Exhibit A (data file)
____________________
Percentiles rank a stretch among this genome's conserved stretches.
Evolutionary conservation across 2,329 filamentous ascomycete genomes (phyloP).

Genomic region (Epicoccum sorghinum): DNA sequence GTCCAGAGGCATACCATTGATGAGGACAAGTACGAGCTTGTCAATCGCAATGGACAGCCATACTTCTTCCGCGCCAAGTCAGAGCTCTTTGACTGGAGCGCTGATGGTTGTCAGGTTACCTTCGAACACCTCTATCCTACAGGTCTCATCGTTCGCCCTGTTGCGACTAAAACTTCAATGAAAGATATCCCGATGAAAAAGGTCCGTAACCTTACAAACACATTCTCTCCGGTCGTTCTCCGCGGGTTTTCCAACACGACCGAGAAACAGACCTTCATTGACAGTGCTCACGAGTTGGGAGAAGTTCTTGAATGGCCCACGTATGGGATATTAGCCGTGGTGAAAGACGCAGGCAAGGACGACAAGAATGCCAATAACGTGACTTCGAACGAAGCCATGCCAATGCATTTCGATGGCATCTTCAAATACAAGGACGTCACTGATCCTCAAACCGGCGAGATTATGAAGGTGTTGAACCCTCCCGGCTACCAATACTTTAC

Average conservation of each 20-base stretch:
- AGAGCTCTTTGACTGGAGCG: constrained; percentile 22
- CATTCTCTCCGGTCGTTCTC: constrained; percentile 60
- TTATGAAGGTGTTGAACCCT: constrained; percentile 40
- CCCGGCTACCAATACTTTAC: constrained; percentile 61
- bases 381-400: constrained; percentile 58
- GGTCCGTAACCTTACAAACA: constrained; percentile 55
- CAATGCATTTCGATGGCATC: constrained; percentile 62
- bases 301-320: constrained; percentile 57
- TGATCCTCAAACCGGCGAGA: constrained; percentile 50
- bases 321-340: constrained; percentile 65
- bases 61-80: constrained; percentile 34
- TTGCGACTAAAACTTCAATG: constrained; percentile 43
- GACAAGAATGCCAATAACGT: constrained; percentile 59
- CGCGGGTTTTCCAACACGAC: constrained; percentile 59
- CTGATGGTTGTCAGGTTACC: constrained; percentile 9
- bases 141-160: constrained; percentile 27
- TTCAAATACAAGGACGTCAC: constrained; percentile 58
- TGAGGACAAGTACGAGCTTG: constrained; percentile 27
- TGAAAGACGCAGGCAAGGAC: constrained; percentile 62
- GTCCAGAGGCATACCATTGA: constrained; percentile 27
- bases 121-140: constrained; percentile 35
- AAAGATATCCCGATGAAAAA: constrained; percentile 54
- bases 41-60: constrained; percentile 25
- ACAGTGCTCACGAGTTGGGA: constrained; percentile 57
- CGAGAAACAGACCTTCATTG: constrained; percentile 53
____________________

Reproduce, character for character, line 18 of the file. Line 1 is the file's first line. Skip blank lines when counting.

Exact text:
- CGCGGGTTTTCCAACACGAC: constrained; percentile 59